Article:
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What Goes Up, Must Come Down

What goes up, must come down

Guest Author: anonymous

This content contains explicit and sensitive information that may not be suitable for all ages.

As I sit here about to write my story I start to think — how did it all happen?

I was always a normal child, funny, intelligent, active, athletic. I grew up playing soccer and hockey competitively and excelled as a student. My dad had left his homeland (Iran) to have a better future for his children. He got his PHD in England where I was born December 4th, 1986. He took me, my two older sisters and decided to move to Canada. We started in Sudbury and in 1995 moved to Montreal, QC. I had a great upbringing, but it wasn’t until I was 19 that the term “bipolar” would accurately describe me.

What goes up must come down.

I had my first major manic episode. Thirty-thousands dollars bankrupt and hospitalized and at times homeless. What goes up must come down and following this I fell into my first real clinical depression.

Holy shit, emotionally I felt defeated. I was a completely different person than who I really am. Quiet, anxious, nervous, just leaving the house created an anxiety attack. I could not comprehend why this was happening to me and my first experience with suicidal ideation began.

After this depression ended I decided I didn’t want to be in school (engineering) and dropped out to take some time off. Somehow as the cycle always continues I found myself manic again pursuing my dream of being a rapper. Made a little mix tape and abused marijuana and other drugs until yet again I was hospitalized. The mania turned into my second depression. I decided I was sick of Montreal and moved to Ontario to study global business at college. I studied while going through my second clinical depression and pushed myself to get a 3.83 GPA. I was feeling better and decided to move back to Montreal to study finance at.

First year went OK until, you guessed it, the mania came back slowly. My grades took a big hit, as yet again, I was back in the studio making music.

My mind had taken a serious hit.

I went on probation and as the mania subsided in came the slow creeping depression. I found myself depressed and on probation — with eight classes to graduate. I was feeling drained mentally and the horrible memories of what I had done while manic haunted me. My mind had taken a serious hit and while depressed we know that the brain doesn’t function at its true capacity.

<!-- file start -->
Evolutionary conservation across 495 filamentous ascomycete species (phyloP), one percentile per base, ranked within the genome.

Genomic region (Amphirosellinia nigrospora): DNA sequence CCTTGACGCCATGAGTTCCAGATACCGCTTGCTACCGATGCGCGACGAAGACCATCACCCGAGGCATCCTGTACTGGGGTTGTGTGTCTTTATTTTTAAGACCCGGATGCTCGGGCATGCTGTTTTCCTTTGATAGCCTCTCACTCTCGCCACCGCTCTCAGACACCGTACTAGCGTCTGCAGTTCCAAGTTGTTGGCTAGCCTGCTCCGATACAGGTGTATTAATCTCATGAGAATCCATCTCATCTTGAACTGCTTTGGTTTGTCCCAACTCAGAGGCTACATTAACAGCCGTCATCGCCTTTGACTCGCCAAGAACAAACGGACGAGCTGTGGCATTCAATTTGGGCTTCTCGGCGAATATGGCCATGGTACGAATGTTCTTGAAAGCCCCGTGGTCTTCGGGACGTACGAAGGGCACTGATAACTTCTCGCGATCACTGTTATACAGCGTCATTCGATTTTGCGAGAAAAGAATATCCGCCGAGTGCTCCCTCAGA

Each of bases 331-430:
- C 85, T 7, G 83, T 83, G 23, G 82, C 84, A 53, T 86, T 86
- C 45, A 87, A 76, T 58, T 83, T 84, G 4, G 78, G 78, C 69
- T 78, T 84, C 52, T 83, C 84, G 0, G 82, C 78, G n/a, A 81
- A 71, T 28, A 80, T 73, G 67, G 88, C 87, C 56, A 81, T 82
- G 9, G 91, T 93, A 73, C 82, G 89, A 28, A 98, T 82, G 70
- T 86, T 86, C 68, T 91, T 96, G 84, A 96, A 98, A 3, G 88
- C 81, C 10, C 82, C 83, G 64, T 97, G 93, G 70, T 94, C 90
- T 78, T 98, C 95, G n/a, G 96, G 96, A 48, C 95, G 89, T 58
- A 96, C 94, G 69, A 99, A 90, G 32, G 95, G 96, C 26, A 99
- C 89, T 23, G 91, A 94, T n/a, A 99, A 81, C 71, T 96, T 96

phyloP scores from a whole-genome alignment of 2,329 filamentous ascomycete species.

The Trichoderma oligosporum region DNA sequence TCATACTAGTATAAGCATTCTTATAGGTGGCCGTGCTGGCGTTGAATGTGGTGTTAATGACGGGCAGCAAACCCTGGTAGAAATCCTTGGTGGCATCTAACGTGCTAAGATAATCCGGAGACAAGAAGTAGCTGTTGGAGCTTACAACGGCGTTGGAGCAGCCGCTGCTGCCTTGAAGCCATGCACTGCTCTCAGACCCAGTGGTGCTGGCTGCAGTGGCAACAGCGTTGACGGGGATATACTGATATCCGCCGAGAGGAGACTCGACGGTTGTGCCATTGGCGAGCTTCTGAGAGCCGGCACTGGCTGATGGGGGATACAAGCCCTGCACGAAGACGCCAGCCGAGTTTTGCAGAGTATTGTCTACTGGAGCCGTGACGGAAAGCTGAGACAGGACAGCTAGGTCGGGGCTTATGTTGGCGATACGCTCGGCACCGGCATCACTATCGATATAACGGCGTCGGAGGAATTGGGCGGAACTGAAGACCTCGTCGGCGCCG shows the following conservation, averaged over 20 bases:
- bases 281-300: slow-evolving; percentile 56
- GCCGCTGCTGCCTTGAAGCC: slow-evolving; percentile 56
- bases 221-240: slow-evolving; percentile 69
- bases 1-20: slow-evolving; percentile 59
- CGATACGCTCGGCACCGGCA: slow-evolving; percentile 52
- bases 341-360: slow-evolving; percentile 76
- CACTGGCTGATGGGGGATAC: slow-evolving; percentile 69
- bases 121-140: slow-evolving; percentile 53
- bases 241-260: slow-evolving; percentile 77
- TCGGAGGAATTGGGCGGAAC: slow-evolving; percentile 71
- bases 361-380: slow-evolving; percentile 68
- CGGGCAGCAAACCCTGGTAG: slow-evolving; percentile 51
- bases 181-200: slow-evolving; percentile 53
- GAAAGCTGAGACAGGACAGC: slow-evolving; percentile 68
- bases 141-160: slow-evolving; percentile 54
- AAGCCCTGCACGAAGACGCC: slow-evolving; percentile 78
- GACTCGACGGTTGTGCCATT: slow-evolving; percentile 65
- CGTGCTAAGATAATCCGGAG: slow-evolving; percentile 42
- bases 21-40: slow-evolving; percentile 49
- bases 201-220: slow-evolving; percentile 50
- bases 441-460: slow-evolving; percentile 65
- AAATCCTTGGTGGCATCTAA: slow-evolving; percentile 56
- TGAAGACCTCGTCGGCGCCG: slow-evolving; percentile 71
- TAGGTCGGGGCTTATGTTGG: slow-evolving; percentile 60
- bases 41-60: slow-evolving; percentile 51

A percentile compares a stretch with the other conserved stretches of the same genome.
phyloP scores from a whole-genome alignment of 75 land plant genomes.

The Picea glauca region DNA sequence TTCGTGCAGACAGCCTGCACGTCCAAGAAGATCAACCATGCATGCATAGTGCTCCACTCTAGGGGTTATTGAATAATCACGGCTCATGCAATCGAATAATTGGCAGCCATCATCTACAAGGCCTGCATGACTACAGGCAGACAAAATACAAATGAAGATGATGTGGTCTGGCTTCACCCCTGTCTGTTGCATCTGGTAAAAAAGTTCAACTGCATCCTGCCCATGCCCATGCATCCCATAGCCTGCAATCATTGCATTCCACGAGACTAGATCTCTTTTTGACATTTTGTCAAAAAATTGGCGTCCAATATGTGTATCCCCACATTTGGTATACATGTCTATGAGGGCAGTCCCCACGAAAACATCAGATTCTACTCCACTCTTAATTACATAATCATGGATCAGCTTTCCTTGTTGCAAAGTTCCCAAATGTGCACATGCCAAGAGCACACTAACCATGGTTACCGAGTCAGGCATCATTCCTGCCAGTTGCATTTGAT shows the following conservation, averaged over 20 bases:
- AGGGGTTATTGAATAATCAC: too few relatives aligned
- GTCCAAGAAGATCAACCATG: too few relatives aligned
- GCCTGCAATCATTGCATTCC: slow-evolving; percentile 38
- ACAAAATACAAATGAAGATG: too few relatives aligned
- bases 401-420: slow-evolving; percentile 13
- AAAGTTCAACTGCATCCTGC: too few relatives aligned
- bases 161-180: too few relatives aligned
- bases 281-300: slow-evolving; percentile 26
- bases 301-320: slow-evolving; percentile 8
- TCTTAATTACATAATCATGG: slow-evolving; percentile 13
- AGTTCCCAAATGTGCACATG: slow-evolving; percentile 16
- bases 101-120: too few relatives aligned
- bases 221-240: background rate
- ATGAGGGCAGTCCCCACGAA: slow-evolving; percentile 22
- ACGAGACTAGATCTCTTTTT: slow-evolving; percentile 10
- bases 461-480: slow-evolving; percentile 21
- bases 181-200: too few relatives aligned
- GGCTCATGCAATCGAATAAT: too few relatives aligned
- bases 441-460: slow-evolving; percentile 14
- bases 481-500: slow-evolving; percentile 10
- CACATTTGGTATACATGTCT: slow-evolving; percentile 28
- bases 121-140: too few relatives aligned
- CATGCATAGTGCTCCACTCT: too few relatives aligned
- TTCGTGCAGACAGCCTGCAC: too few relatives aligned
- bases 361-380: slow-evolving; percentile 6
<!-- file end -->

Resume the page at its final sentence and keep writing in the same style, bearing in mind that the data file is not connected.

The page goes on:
Nonetheless I decided to devote my time and energy into finishing my degree. This was very difficult because I was clinically depressed and had suicidal ideation yet again. To the point I actually tried to numb myself to stay in bed with some Tylenol on a day of an exam and had to be rushed to the hospital to have wires placed up my nose and down my throat to pump my stomach. I didn’t consider it a suicide attempt although I had the thoughts but, in my mind, if I took that many I could sleep the whole day and miss my exam.

The day finally came when I walked across the stage. My dad had tears in his eyes. I took a month off and found a job as a Financial Services Rep for a reputable Canadian bank. To think seven years ago I was in a psychiatric ward and bankrupt and now I’m advising people on money. I also have all my credit back thanks to my dad helping me rebuild it.

Now wouldn’t it be such a better story if I just ended here and everything was going great? I wish. I ended up in my worst manic episode of my life yet again recording an album, spending thousands on drugs and recording time. I was also trying to pursue another dream of being a comedian. I ended up hospitalized. Ashamed that I let this happen yet again. This last episode was so bad that what it created next was one of my worst depressions which has been with me for a year and a half. I have treatment-resistant depression and the next option for me is Electro Convulsive Therapy.

She never gave up on me.

I am getting married next year to the only girl that will ever understand me and who has been there through every episode. She never gave up on me. I have a supportive family and a couple of good friends. Right now I know for a fact I am sick but far from weak — but I am in need of help.

I would love to one day be a mental health advocate so I can use my experiences to help others.

I am not trying to shamelessly promote my music or comedy, but these were made during my episodes if anyone would like to listen to see what I was going through during my manic episodes

 

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